BEIRUT: Former Lebanese Prime Minister Saad Hariri on Monday announced that he would not run in the upcoming parliamentary elections, suspending his political career.
Delivered with a sullen face, Hariri’s announcement came as a shock for his supporters and the political ruling team.
The 51-year-old three-time premier — who was propelled into politics after the 2005 assassination of his father, former Prime Minister Rafik Hariri — announced his decision at a press conference in Beirut.
He also called on the Future Movement, which he heads, to follow suit and not run in the upcoming parliamentary elections nor nominate anyone to run on its behalf.
Hariri expressed his conviction that this step was correct because “there is no room for any positive opportunity for Lebanon in light of the Iranian influence, international confusion, national division, rise of sectarian tensions, and the deterioration of the state.”
There is no room for any positive opportunity for Lebanon in light of the Iranian influence, international confusion, national division, rise of sectarian tensions, and the deterioration of the state.
Hariri said: “Our decision is to suspend any role or responsibility in the political power, the legislative, and politics in its tradition sense, and we, from our stance as citizens, will remain faithful to the project of Rafik Hariri to avoid the civil war and to work for a better life for all Lebanese.
“We will remain in the service of Lebanon and the Lebanese, and our house will remain open for the good will and for our kinship and loved ones from all over Lebanon.”
Hariri said that his decisions had “led to me losing my personal wealth, some of my foreign friendships, and many of my national alliances and even some comrades and brothers.”
Hariri repeated, through tears and clear discomfort, what his father said when he decided not to run for legislative elections 17 years ago: “I entrust this beloved country Lebanon and its good people to God Almighty.”
His ruling political team had believed that Hariri was manoeuvring until the last moment.
Hariri’s decision will have a significant effect on the upcoming legislative elections in May due to the absence of any Sunni leadership.
Hariri’s decision coincided with the decision of former Prime Minister Tammam Salam to also rule himself out of the upcoming legislative elections, noting that this might also apply to other former prime ministers.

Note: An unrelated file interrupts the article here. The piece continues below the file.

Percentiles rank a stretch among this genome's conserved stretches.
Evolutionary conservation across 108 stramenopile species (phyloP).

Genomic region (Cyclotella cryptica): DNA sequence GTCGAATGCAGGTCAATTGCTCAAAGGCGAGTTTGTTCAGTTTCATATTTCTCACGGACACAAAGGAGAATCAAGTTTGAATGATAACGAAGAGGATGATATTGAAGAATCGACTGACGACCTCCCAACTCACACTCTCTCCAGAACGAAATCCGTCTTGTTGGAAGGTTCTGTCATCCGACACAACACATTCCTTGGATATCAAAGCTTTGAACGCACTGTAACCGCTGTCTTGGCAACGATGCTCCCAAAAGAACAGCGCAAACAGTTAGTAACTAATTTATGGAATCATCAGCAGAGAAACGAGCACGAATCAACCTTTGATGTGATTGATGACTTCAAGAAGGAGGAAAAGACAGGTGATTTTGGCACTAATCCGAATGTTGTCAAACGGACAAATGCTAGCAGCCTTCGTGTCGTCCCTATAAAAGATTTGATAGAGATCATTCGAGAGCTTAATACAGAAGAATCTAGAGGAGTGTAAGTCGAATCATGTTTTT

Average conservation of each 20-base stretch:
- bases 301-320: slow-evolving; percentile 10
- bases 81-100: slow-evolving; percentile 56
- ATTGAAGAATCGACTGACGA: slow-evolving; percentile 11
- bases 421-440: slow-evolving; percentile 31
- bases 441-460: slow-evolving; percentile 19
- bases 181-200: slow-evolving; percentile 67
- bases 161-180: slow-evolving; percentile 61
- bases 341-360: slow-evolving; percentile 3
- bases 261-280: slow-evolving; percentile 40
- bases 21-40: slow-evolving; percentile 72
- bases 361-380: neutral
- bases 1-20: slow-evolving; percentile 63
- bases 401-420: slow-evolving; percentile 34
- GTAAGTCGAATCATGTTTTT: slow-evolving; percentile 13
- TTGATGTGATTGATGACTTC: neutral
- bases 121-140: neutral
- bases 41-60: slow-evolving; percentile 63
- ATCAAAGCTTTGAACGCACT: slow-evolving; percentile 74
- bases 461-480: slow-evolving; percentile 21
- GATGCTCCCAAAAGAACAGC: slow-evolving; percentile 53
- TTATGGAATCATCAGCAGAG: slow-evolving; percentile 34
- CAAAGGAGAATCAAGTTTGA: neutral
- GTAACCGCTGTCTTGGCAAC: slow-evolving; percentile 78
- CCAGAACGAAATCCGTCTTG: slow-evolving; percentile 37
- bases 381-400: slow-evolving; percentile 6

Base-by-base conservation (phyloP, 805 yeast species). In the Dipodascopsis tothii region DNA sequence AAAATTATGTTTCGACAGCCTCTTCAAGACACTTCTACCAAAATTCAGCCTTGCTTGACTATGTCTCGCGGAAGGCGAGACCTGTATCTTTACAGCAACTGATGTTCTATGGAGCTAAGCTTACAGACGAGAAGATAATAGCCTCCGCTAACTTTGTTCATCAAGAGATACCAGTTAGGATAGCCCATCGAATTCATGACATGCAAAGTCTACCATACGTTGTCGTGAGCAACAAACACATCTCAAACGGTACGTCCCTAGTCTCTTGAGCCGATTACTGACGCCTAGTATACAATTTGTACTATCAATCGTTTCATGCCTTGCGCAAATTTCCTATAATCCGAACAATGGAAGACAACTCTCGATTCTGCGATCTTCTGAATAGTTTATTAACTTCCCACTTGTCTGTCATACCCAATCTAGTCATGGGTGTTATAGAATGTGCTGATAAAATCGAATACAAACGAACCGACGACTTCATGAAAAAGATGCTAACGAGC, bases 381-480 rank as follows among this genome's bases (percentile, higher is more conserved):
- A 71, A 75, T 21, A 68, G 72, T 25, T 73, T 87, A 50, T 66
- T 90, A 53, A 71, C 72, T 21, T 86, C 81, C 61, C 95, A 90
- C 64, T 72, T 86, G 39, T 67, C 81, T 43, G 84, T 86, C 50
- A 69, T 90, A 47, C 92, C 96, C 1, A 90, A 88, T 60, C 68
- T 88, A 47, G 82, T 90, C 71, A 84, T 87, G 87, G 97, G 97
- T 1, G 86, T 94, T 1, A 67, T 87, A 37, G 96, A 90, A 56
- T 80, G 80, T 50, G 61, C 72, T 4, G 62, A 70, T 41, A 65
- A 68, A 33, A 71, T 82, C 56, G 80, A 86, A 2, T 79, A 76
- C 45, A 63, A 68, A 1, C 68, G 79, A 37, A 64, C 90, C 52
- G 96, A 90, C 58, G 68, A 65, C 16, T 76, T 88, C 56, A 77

Hariri had played a pivotal role in the Lebanese political equation and had the biggest role in electing Michel Aoun as president through a deal which he made with the Free Patriotic Movement, which later reacted against the agreement.
The head of the Lebanese Forces Samir Geagea had paved the way for this deal through an understanding which he made with the FPM and his endorsement of the candidacy of Aoun.
Hariri’s announcement came as the Cabinet held its first meeting in nearly three months.
During the meeting, Prime Minister Najib Mikati said that “the time remaining before the legislative elections is too tight.”
He added: “We will make our best to finish the essential issues related mainly to the daily lives of citizens, electricity, the budget and importing gas and oil.”
The Cabinet — headed by Aoun, and in the presence of Mikati — approved the draft budget for 2021, which included a series of social benefits.
The Cabinet also approved an increase in the value of transport allowance for the employees of the private and public sectors, the military, and the security agencies — provided that the draft budget of 2022 would be discussed in daily sessions before referring it to parliament.
In light of these decisions, Education Minister Abbas Halabi called on the educational bodies in public schools to return to teaching from Tuesday “and compensate for wasting an entire semester due to strikes and school closures.”
The Cabinet completed the process of appointing the six members of the National Anti-Corruption Commission.
The Minister of State for Administrative Development Najla Riachi Asaker said this step “reflects a tangible governmental tendency to make the expected reforms a reality.”
A few hours after the end of the Cabinet session, Lebanon started preliminary negotiations with representatives of the International Monetary Fund.
The video conference meeting focused on the reforms that Lebanon should undertake to become eligible for a support program.